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The old firm of Vidler and Company Estate Agents, surveyors and valuers have some records relating to Gothnay/Gotways (go two ways?) Farm, Kent Street, Sedlescombe, reference Valuation book VID/2/2/20 28 Jan 1860 - 8 Nov 1860 p201 which "may" include some reference to the Watson family.

I haven't found any CWGC entries that refer to either of his 2 brothers, William Charles or Thomas.

As respects his wounding on 8th April 1918, there is a Silver War Badge index card indicating that he was invalided out on 8th April 1919, which seems to be exactly a year later than the date you gave for his being gassed. The SWB card shows he was embodied in December 1914 (but he may well have volunteered in August or September 1914) but not been called up until the end of 1914. Rank shown as Sjt and referred to as SD/3041. Notation for MM shown. Perhaps he rushed to enlist and was recorded as G/6601, then arranged to join his Pals as a South Down recruit?

No entitlement to 1915 Star, so looks as though he entered Theatre with the South Downs in 1916. A brutal baptism of fire.

He would have been close to this chap in the recruiting queue

TURNER, EDWARD RICHARD. Rank: Lance Corporal. Service No: SD/3036. Date of Death: 30/06/1916. Age: 39.
Regiment/Service: Royal Sussex Regiment. 13th Bn.
Panel Reference: Panel 69 to 73. Memorial: LOOS MEMORIAL
Additional Information: Husband of Susan Clara Turner, of Rose Cottage, Buckham Hill, Uckfield, Sussex.
I note that the Brede War Memorial has this chap
WATSON, Ernest. Private G.16333, 12th Battalion, The Royal Sussex Regiment. 39th Division. Killed in action on the Somme 16th October 1916. Born in Catsfield and enlisted in Hastings. Also Included on Sedlescombe Parish Church War Memorial. Commemorated on The Thiepval Memorial. The battalion moved to the Schwaben redoubt on 15th October. ‘D’ Company was attacked by the enemy with flame throwers later in the evening of the 15th. This attack was beaten off with heavy German losses.
WATSON, ERNEST. Rank: Private. Service No: G/16333. Date of Death: 16/10/1916.
Regiment/Service: Royal Sussex Regiment. 12th Bn.
Panel Reference: Pier and Face 7 C. Memorial: THIEPVAL MEMORIAL.
I wonder if he was a nephew or cousin, added by the Brede Watson family, as there seems no apparent link to Sedlescombe or Brede?
His Medal Index Card (omitting SD?) doesn't have a close link but confirms the SDGW Service Number has a transcription error.
Name: Ernest Watson. Regiment or Corps: Royal Sussex Regiment
Regimental Number: 4461, then Regimental Number: G/16333
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Hi Kevin,

Strange set of numbers, eh? Paul Nixon gives SD/3078 as a 17th December 1914 entrant to 13th Sussex, so that would fit with the SWB card, but G/6601 is a June 1915 number, nine months before the 13th with 39 Division deployed to the WF. Could he have gone from the Southdowns, moved to the Service Bns (as they were preparing to deploy then) and then was allowed to go back to the Southdowns again? Highly irregular. Haven't checked it yet, but just occurred to me, could it be a typo, could he be G/16601, a summer/autumn 1916 series number, that would correspond with him being wounded at Boar's Head, a few months recovery, then return to the fray in the September/October?

Just a thought, I'll check if there is a G/16601...

Jim

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G/16601 appears to be a Pte Charles Alliston ...

So why a 1915 number for a man who deployed with the SD in 1916???

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Hi,

The response has been great thank you.

I have his certificate of discharge, which indicates G/6601, then in red (seems to be written in later) MM.

On his medal card, it does at the top out of all the normal boxes, Sjt. SD/3041, again seems to be added after all the other information was put in.

I have his enlistment down as the 10th December 1914? So he could have joined earlier with the RSR, then when called up, asked to join his friends in the Lowther's Lambs Battalions.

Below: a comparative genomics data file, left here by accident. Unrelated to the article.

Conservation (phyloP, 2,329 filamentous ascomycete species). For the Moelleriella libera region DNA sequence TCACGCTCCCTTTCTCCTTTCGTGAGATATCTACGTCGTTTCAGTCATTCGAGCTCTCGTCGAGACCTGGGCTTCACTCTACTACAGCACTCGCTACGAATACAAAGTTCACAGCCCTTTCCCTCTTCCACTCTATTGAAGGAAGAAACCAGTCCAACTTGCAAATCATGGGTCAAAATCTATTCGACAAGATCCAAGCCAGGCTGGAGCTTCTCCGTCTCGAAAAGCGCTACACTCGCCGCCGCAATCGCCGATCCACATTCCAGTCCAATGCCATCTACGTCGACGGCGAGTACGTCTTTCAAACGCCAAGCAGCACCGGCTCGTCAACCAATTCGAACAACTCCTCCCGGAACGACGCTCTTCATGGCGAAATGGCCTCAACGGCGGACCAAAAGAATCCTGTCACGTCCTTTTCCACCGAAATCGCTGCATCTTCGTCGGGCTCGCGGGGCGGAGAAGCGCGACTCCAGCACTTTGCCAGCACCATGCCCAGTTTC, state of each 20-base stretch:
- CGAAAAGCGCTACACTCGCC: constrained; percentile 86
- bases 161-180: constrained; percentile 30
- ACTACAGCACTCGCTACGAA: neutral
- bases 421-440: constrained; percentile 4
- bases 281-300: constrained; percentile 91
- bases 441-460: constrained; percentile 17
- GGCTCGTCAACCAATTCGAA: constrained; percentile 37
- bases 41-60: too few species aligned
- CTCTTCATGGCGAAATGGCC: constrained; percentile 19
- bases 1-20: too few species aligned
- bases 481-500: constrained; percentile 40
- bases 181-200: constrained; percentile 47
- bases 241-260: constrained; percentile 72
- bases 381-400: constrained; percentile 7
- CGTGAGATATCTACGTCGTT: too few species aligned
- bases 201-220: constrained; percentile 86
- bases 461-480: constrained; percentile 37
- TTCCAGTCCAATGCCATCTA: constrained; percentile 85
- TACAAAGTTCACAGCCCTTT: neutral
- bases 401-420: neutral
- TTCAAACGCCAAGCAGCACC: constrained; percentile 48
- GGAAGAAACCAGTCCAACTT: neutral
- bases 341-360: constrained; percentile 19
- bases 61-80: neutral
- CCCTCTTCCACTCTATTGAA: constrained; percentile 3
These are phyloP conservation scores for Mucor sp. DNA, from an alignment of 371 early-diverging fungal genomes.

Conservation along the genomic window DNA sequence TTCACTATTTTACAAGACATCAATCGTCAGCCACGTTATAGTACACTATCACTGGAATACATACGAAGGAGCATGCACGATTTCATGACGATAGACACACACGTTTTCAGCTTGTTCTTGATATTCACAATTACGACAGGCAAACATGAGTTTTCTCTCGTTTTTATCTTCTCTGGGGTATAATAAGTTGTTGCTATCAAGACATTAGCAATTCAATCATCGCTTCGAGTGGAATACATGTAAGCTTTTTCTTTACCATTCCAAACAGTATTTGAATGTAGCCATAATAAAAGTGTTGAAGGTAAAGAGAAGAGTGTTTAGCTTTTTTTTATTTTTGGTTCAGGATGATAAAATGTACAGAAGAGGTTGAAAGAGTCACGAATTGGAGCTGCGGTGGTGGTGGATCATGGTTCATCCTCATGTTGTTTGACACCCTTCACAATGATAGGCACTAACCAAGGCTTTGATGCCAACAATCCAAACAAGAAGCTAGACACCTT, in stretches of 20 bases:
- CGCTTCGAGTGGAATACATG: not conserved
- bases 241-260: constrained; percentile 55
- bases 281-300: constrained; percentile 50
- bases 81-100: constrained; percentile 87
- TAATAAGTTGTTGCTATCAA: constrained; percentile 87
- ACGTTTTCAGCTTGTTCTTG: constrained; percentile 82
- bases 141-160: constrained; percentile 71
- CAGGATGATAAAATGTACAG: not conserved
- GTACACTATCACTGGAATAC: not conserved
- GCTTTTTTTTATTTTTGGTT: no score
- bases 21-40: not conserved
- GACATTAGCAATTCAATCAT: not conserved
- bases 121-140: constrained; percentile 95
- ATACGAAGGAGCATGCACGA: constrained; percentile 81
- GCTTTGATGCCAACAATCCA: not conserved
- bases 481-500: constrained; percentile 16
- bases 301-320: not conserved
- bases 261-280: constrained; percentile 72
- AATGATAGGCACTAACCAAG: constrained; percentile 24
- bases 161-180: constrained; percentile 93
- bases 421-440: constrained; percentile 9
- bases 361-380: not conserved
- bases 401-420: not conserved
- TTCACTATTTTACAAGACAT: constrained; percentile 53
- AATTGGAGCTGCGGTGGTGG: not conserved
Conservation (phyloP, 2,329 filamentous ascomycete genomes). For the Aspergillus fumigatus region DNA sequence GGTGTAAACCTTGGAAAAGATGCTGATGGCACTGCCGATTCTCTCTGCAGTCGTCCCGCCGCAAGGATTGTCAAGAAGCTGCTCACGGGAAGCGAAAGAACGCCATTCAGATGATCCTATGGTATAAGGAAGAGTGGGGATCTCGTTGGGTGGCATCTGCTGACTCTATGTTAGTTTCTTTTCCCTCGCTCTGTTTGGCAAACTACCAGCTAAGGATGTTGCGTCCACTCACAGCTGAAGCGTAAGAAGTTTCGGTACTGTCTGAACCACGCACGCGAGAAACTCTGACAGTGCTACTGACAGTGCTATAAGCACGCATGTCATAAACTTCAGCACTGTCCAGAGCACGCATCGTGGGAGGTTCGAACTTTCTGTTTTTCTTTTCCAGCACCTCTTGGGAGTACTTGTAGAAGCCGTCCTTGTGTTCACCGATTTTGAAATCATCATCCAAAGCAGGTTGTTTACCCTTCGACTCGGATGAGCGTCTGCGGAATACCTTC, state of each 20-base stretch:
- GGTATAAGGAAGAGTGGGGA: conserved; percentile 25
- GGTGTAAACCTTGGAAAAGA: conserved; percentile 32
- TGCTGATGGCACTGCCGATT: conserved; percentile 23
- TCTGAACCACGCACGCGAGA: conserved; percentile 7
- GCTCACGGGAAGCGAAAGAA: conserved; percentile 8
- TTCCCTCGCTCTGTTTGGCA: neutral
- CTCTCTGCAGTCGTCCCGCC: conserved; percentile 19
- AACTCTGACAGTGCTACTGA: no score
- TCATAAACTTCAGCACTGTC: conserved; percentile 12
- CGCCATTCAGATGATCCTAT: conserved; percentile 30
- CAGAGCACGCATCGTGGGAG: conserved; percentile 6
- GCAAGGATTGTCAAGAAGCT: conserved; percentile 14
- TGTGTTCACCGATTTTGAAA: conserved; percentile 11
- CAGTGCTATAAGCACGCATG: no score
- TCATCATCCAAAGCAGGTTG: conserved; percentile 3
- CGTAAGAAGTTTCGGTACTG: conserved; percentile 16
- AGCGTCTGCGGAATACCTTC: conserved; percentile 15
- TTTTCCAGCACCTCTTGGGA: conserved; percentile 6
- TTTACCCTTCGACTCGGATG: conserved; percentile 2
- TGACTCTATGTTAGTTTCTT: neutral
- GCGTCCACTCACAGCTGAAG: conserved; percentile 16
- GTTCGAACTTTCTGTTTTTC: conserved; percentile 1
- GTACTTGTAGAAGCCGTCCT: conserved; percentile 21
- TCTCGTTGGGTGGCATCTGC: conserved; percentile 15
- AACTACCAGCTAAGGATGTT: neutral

The war badge information also confirms the 10th December date, with discharge 8th April 1919.

Jim- in response to the Lewis Guns, I have just spoken to my mum, and she clearly remembers the conversation with him (he was sat next to the fire...details eh?!) with him saying field guns, as she remembers at the time not having a clue what they were.

With Ernest, I have been desperately trying to find a link to the family, but nothing as of yet. I think Joseph was the only one in the immediate family who joined up, as my Grandma said they family were not keen to the idea of him going to fight, as he was the youngest of the family.

I am still trying to find out more, and will head down to newspaper archives at Hastings at some point, then on to Chichester again.

I really appreciate the help guys. Thank you again.

Geoff

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Hi Geoff,

10th December 1914 would fit in brilliantly with his Southdown's number SD/3041, as Paul Nixon has identified a soldier with the number SD/3078 being a week later, and 13th Bn took longer to fill than the previous two Southdowns Bns

His G/6601 number is intriguing though ... Ah, I wonder, what if he opted to stay with the Army of Occupation for a period and then perhaps he got a new number just for that period??? I know in 1919/1920 new army numbers were introduced, I wonder if his G/6601 was just for that short period between the end of the war and the start of the new numbering system??? Need a better brain than mine on that one, but I'll see what I can dig up ... What I mean is maybe he was SD/3041 up to 11th Nov 1918 (and after), but for the Occupation until demob was G/6601?

Reference the guns, try looking at the 2nd Sussex WD from Sep-Nov 1918 and see if anything jumps out at you ... or maybe June/July 1917 when they were on Op Hush, maybe when the Germans attacked the 2nd KRRC and 1st Northants and 2nd Sussex held the opposite canal bank ... just thoughts off the top of my head (sorry not more precise)

Hopefully between us we'll get some more for you Geoff

All the best Jim

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You may need to do some research in Brede, maybe there is a Local History Group there?

"Someone" had to put Ernest's name forward for the Brede War Memorial (and Sedlescombe) and your Watson family would have to be the likely ones, surely?

The link between the two branches may have been lost over the years but no Committee is likely to accept "outsiders" without good reason (or a hefty donation).